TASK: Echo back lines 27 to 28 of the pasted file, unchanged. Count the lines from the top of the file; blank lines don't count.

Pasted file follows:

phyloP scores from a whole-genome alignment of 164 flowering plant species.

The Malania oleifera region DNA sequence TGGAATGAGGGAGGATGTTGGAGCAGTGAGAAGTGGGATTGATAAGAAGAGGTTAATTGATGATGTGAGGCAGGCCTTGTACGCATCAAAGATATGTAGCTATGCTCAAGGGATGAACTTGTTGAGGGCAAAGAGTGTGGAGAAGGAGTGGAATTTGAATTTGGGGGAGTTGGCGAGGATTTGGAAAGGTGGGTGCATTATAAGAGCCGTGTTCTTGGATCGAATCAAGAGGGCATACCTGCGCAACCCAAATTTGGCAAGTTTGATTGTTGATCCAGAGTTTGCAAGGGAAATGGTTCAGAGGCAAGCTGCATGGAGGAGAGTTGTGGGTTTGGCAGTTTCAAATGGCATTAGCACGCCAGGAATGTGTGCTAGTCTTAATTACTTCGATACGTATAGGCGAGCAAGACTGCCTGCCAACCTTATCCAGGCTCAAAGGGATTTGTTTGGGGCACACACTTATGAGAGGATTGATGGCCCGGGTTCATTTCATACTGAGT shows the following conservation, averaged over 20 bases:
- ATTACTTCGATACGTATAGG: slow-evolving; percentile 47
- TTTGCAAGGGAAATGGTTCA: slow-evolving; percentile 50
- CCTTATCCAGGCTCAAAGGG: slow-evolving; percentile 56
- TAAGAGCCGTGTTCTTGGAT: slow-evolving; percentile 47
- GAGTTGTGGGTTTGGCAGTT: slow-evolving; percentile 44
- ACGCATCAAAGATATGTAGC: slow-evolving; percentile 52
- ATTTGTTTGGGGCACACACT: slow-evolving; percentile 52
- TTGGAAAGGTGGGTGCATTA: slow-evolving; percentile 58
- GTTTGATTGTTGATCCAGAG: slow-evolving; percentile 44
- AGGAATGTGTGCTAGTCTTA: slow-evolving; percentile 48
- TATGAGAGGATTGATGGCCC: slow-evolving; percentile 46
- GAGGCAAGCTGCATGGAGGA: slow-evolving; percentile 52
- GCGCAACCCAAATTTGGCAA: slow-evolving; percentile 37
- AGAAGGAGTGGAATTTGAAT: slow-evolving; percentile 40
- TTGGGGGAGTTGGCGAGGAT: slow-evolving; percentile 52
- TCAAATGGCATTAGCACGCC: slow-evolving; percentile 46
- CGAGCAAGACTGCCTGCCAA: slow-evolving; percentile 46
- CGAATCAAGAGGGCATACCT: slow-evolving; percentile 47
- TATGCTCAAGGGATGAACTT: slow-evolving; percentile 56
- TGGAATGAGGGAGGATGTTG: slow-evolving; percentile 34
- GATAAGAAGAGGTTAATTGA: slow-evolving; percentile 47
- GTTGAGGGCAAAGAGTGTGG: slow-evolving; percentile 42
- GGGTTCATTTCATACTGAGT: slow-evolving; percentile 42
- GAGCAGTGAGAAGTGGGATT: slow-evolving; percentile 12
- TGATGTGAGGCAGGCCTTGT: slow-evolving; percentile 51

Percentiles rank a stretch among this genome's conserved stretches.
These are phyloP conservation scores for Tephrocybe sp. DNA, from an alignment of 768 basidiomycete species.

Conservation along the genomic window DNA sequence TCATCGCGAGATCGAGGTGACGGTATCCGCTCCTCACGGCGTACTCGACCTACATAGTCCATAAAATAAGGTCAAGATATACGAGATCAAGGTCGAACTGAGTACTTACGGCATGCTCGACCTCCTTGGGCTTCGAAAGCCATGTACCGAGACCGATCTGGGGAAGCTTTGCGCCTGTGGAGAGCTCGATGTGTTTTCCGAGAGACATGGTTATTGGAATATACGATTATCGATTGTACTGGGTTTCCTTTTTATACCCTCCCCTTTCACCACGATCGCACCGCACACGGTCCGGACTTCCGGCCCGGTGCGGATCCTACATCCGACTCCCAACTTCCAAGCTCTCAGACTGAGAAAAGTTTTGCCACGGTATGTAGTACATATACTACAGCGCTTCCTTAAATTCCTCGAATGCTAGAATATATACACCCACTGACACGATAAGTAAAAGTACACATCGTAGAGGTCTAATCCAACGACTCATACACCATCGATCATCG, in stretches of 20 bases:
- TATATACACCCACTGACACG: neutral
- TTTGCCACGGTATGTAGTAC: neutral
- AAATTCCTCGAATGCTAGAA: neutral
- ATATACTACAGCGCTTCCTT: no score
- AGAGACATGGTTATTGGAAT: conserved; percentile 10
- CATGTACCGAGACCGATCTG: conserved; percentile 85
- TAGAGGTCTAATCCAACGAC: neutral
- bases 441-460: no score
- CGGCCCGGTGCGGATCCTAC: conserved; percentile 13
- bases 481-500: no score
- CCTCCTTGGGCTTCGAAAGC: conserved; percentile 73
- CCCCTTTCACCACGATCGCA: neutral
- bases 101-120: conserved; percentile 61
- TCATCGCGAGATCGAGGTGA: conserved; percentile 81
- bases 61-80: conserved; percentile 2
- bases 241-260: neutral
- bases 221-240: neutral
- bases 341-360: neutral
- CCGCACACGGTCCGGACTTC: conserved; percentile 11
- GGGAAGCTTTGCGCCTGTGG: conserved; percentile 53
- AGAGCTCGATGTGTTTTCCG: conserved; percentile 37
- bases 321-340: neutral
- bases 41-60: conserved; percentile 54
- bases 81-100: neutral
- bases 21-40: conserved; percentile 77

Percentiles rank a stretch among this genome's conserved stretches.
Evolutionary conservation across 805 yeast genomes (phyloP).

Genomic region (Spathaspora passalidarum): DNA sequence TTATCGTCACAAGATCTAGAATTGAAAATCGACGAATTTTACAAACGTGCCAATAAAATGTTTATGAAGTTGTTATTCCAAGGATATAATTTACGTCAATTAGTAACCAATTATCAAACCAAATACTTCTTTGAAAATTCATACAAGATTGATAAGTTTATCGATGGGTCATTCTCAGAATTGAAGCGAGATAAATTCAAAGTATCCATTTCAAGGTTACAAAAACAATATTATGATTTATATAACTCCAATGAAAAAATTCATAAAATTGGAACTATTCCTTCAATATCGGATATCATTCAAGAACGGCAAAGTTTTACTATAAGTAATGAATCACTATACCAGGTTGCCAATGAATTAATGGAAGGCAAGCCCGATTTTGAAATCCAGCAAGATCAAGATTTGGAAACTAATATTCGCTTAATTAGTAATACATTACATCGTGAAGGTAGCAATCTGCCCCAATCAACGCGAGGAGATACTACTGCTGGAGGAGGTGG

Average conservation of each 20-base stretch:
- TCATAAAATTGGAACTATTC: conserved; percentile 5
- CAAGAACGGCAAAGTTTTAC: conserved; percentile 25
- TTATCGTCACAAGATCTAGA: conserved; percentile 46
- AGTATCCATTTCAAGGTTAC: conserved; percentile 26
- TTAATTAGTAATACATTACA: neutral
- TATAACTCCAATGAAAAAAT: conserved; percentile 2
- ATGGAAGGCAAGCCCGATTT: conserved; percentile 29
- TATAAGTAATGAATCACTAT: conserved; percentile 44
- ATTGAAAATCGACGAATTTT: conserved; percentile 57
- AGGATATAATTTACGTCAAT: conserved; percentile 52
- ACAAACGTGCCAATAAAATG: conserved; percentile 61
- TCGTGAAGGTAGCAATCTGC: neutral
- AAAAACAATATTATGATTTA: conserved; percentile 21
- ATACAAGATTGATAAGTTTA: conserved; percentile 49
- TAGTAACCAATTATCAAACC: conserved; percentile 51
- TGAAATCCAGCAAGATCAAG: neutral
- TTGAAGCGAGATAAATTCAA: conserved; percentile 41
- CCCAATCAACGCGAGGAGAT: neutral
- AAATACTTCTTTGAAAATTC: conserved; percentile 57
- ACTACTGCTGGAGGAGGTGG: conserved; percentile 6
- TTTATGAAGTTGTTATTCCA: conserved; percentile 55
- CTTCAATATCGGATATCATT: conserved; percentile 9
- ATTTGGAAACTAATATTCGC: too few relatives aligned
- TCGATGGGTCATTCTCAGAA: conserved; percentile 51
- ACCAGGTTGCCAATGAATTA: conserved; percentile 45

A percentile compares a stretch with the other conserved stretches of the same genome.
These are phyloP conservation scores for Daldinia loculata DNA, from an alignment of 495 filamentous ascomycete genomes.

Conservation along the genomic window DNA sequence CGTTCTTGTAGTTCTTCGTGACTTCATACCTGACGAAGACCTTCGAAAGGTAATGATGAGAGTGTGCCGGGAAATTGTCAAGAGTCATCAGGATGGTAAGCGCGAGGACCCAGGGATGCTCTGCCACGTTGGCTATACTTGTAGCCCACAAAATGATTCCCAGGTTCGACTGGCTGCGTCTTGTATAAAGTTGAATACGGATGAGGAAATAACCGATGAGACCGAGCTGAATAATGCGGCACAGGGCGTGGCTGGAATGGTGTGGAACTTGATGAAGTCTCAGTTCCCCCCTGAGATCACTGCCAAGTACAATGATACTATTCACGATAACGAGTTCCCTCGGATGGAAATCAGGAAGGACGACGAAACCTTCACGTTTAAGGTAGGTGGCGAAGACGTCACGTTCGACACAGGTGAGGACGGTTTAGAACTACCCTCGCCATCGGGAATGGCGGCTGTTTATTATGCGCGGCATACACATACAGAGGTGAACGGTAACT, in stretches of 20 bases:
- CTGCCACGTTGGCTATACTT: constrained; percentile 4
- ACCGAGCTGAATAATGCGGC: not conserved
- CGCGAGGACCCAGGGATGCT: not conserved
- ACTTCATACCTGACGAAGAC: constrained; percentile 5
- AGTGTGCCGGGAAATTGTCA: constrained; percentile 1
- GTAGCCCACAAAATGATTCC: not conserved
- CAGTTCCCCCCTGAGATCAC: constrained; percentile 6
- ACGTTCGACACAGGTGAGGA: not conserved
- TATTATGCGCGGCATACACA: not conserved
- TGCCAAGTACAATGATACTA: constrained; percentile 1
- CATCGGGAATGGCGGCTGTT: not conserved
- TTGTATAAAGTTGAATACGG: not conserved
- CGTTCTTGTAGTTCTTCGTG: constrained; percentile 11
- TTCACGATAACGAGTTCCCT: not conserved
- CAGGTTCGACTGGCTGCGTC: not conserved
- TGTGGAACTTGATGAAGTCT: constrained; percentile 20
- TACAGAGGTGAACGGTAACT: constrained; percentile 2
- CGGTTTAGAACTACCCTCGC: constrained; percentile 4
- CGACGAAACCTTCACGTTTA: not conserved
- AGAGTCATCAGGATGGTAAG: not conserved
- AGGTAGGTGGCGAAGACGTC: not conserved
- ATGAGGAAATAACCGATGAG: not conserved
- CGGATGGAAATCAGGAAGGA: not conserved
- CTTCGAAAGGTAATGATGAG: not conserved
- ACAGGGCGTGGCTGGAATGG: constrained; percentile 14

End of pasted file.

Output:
- TGATGTGAGGCAGGCCTTGT: slow-evolving; percentile 51

Percentiles rank a stretch among this genome's conserved stretches.